Love at First Sync
Last fall I decided to take the plunge and buy a Fitbit One activity tracker. It’s about the size of a USB thumb drive and clips to your pants or shirt and records steps taken, flights of stairs climbed, and how you sleep each night. Unlike reports you see online, I’ve never had a problem with the Fitbit falling off. But sometimes it can be annoying to wear and I’d unclip it and set it down. Of course, you know where the story is heading now. A few months ago I put it down “somewhere” and I lost it. It was gone for a day or two. That vague feeling of “I should have seen it by now” but not yet a full declaration of “It’s lost.” It wasn’t until I got an email saying that the Fitbit battery was low (a great wireless connection between mobile, physical devices, and networked web services, by the way), that I realized that it must be close enough to me in my kitchen to have sync’d with my phone or computer. Close. But where?
I was in my house, but didn’t know if it was on the main floor near the computer desk or kitchen, upstairs in the bedroom or bathroom, in the basement with the laundry. Using my phone I was able to see that it sync’d from all 3 floors of the house. That wasn’t a help. I went to the fitbit.com site to see if they had any help on finding a lost Fitbit. They had some general advice – like check the laundry. But it didn’t do the trick. I thought of downloading a Bluetooth sniffer app from Google Play, but they seemed a little sketchy/geeky, and the one I picked required permissions to access all of my phone’s contact information. Huh??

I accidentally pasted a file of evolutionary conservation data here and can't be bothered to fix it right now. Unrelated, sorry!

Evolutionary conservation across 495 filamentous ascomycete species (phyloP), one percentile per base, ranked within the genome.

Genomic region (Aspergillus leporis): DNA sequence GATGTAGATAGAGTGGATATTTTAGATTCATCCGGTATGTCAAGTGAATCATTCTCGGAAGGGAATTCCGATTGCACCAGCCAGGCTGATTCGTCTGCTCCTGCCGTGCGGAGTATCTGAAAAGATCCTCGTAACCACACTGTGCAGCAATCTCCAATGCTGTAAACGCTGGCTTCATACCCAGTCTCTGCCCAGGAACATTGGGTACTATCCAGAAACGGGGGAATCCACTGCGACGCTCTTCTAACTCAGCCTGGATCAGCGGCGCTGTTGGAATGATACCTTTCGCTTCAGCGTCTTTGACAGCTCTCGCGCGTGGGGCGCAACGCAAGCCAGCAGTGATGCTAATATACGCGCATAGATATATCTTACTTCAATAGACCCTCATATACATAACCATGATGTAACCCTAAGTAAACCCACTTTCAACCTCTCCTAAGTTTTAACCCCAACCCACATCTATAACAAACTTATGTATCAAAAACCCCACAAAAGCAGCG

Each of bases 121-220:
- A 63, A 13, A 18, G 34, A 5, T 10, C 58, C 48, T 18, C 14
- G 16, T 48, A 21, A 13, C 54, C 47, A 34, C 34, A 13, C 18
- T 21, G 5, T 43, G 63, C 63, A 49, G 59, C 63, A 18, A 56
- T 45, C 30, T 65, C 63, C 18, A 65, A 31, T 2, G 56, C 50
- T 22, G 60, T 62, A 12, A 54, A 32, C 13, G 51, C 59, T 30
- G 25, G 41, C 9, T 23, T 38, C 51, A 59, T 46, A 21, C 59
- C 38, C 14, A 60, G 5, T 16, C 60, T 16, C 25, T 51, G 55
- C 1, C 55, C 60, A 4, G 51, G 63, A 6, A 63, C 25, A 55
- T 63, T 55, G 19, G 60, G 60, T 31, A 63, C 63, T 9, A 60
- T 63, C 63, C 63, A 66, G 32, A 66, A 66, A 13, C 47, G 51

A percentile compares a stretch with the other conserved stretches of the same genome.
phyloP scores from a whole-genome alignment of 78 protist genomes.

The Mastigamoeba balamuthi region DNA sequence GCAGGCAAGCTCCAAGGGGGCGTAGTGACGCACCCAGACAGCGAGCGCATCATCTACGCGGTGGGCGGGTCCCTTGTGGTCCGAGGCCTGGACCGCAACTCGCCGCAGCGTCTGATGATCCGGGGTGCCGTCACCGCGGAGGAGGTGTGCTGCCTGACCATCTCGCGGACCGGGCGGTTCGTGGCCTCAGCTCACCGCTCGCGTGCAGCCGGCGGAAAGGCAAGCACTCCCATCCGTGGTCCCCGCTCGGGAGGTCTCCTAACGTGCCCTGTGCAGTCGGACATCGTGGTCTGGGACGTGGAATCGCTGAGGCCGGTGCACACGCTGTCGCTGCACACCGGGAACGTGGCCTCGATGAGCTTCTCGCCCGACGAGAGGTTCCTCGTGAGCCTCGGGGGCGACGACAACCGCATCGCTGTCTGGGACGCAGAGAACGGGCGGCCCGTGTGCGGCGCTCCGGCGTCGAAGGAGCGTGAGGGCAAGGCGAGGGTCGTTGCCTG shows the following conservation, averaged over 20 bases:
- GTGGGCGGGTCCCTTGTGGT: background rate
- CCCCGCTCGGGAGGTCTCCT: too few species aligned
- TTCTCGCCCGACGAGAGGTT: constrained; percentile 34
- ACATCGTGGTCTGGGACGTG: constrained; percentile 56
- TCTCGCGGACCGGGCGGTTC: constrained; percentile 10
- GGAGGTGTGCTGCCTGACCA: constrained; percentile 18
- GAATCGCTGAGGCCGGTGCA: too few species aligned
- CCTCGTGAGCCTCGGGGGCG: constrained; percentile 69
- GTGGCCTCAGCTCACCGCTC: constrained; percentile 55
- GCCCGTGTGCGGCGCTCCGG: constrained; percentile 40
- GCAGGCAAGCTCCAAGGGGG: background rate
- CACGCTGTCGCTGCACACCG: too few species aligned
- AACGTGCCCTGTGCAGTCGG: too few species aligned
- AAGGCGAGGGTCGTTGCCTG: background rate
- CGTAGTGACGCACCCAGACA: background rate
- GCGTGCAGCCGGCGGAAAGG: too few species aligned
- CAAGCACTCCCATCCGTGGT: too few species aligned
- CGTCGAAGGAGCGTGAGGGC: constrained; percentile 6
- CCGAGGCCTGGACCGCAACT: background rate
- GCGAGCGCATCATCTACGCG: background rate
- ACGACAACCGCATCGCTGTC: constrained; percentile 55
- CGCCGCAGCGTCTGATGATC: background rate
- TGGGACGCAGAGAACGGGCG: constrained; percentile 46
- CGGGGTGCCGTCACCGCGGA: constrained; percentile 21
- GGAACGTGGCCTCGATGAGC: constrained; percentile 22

I returned to the sync strategy and noticed that the number of steps recorded that day had increased. It must have moved! I basically went and did a binary search of the house. I went down to the laundry and moved piles of clothes around for a bit. Sync’d. Nothing. Went upstairs and moved around all of my belongings. Sync’d. Got it. Eventually I found my lost Fitbit it in the dark recesses of a pocket in my computer bag. But there had to be an easier way.
An Easier Way
Back at Front Seat, our crack team went to work and created an easier way. It’s called Fitbit Finder, and it’s the easiest way to find a lost Fitbit. Right now it’s iPhone-only. (No promises, but note that I personally own an Android.) It works whether you are an avid Bluetooth signal geek or think that Bluetooth is what your kids get when they eat a Bomb Pop Popsicle in the summer.
One of the challenges with a tracking app built around a Bluetooth LE device like the Fitbit One (or Fitbit Flex, Fitbit Force, Fitbit Ultra, Fitbit Zip, or whatever new gizmo Fitbit comes up with), is that Bluetooth radio signals are not directional. It’s not a homing beacon. This means that finding a target is based on you walking around and noticing changes in signal strength, rather than just the software thinking harder and figuring it out. Oh, and did I mention that Bluetooth signal strength changes even if you don’t move at all? That crazy, non-intuitive signal behavior is just what opened the gap for a solution based on some world-class design insights, with the algorithms to back them up, that went into creating Fitbit Finder.
Check out the design, give a review, and let us know what you think. It’s free.